Presidential Salute Battery
The 3rd U.S. Infantry Salute Guns Platoon is responsible for rendering honors to visiting foreign dignitaries and heads of state at the White House, the Pentagon and elsewhere in the Washington D.C., area. The platoon also fires the final salutes during many funerals at Arlington National Cemetery. The guns platoon is the only unit of its kind in the Army, and its busy schedule includes more than 300 ceremonies each year.
The platoon is equipped with eight 3-inch anti-tank guns of World War II vintage, mounted on 105mm Howitzer chassis. Each gun weighs 5,775 pounds and fires 75mm blank shells with 1.5 pounds of powder.
Although their primary duty is to render honors at military ceremonies, the Guns Platoon also serves as the battalion’s mortar platoon, providing firepower support during tactical training exercises at Fort A.P. Hill, Va.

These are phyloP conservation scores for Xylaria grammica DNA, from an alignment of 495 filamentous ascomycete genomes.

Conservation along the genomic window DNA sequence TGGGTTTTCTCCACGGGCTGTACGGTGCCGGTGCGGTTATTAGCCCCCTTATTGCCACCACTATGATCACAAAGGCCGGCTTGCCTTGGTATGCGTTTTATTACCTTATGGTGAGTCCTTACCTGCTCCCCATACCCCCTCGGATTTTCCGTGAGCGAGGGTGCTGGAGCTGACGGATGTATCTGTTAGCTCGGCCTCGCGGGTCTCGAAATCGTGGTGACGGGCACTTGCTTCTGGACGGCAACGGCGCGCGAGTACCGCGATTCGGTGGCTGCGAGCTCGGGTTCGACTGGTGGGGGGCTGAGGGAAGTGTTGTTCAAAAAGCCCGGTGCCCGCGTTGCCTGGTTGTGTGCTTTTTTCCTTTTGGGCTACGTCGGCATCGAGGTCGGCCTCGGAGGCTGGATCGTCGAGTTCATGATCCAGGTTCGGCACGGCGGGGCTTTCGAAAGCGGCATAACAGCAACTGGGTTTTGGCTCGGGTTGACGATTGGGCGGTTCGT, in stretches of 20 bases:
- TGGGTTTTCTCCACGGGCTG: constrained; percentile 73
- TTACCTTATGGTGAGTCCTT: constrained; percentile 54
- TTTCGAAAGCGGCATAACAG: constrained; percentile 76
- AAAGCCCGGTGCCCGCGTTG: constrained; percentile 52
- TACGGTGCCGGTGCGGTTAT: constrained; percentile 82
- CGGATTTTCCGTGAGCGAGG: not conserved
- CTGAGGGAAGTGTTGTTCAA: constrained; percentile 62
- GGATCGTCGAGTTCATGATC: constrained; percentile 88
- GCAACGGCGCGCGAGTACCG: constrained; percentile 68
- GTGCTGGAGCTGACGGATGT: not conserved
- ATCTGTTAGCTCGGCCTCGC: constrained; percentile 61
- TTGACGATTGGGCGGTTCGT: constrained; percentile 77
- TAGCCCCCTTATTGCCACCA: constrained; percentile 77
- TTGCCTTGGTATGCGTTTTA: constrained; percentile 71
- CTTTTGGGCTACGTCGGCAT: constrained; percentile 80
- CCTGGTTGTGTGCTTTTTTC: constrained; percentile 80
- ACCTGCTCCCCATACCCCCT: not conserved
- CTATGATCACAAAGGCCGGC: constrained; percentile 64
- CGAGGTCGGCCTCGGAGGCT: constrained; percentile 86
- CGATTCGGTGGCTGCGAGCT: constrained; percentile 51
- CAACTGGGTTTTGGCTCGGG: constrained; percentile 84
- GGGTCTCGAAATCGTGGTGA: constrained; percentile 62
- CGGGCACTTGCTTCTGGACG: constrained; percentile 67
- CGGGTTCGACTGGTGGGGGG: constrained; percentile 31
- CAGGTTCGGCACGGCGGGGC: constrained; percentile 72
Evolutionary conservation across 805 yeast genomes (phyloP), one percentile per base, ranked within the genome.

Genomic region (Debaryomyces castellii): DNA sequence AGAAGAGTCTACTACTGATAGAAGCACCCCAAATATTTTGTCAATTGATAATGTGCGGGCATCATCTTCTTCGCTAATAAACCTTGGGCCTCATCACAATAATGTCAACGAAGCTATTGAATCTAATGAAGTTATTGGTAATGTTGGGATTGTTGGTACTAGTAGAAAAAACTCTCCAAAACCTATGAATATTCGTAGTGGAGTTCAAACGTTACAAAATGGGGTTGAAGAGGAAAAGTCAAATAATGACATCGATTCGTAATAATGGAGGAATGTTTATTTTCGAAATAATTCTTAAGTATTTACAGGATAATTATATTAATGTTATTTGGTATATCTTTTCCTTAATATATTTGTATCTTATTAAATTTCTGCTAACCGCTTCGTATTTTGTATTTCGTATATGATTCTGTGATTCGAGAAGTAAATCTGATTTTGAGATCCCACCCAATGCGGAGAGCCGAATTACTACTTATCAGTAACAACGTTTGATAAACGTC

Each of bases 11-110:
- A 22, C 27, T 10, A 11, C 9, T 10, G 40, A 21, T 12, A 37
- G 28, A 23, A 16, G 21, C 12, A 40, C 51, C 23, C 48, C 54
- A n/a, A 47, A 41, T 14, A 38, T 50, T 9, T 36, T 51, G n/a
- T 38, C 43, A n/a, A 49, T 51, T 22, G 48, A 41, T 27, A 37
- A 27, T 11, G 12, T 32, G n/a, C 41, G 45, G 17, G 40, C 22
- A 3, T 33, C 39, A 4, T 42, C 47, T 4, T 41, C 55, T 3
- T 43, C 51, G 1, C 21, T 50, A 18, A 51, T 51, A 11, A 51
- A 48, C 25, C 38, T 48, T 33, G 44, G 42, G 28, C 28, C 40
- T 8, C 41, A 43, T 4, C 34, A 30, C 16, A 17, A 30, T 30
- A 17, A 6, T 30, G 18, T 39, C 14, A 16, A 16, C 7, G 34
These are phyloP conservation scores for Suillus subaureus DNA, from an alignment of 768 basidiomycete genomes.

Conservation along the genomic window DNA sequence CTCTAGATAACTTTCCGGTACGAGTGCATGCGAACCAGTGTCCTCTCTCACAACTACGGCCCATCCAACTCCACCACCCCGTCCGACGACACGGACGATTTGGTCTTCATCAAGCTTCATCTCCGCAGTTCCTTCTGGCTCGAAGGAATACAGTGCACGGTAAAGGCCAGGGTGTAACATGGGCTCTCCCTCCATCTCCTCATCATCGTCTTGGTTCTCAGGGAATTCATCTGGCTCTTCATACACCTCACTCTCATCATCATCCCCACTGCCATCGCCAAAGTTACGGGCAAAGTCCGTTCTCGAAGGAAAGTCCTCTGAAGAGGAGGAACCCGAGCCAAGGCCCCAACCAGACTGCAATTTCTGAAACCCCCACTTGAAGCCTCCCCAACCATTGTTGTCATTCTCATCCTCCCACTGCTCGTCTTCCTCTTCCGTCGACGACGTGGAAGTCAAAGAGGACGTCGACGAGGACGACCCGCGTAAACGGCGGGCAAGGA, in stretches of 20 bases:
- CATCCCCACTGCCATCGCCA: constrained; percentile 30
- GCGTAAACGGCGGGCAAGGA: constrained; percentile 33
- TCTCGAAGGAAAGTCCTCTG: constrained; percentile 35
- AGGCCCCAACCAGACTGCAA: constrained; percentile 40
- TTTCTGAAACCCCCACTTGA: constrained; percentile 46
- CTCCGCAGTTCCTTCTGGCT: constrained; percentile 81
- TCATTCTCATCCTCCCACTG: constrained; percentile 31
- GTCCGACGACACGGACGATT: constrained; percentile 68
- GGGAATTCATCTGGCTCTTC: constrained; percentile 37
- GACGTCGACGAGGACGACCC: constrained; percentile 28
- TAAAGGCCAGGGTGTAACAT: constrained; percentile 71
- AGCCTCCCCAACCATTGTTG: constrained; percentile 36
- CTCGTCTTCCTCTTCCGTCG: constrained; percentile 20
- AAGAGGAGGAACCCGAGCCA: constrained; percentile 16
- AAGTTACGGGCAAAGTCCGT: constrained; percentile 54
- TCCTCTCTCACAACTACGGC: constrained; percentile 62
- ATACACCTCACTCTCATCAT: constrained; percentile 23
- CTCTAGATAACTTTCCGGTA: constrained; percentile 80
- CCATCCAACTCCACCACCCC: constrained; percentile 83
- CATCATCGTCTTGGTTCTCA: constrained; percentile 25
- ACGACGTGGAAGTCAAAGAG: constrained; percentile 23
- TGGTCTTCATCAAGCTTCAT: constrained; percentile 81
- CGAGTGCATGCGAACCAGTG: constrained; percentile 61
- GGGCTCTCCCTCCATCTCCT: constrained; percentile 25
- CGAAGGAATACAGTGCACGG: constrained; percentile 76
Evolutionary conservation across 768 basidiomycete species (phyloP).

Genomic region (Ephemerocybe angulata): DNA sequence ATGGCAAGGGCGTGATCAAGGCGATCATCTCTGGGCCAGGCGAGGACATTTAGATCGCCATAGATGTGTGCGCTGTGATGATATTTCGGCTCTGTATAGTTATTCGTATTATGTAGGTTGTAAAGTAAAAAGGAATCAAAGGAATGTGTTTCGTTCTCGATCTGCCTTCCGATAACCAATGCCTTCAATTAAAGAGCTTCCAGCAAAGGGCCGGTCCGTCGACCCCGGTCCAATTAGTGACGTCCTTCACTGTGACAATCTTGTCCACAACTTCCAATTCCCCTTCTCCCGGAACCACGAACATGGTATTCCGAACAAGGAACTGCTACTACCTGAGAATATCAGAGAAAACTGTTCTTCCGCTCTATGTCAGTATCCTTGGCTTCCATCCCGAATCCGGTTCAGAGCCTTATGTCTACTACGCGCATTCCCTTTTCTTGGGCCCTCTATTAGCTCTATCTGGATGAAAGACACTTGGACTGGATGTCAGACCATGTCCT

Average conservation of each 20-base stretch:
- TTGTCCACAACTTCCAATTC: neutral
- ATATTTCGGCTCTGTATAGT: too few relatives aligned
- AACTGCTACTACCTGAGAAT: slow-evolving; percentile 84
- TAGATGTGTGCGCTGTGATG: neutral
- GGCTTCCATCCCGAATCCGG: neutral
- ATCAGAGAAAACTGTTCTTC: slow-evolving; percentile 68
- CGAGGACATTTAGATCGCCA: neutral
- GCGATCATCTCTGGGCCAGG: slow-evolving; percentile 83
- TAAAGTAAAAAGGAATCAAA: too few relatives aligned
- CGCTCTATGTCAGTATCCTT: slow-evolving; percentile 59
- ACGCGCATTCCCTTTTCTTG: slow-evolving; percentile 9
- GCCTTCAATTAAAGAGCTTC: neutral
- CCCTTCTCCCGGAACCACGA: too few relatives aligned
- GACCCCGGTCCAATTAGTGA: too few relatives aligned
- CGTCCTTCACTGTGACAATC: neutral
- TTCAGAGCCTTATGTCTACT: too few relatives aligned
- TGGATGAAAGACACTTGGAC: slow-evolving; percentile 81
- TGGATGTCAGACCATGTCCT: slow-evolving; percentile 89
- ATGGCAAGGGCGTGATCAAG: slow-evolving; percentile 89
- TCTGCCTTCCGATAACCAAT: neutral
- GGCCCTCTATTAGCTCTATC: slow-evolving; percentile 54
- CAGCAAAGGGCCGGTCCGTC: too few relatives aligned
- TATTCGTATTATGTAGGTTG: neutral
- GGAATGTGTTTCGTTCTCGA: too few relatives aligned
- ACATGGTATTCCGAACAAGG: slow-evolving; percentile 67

Most ceremonies require a five-man staff and a two-man team for each gun. The staff consists of an officer-in-charge, who intimates the firing commands; the non-commissioned officer-in-charge, who marches the battery into position and controls the firing of the backup gun; the watchman, who acts as backup; and the counter, who counts rounds and signals "Last Round!" to the gunners.
The two-man team at each gun consists of the loader and the gunner. The loader has the most difficult job. He must fit a 75mm shell into the block at a particular angle and he does not have time to place the shell by sight. He must learn to do it by feel and do it quickly. This skill can take up to six weeks to master before the soldier is proficient enough to participate in an actual ceremony.
The gunner fires the cannon. Timing is critical in the performance of this task, as he must fire the gun immediately.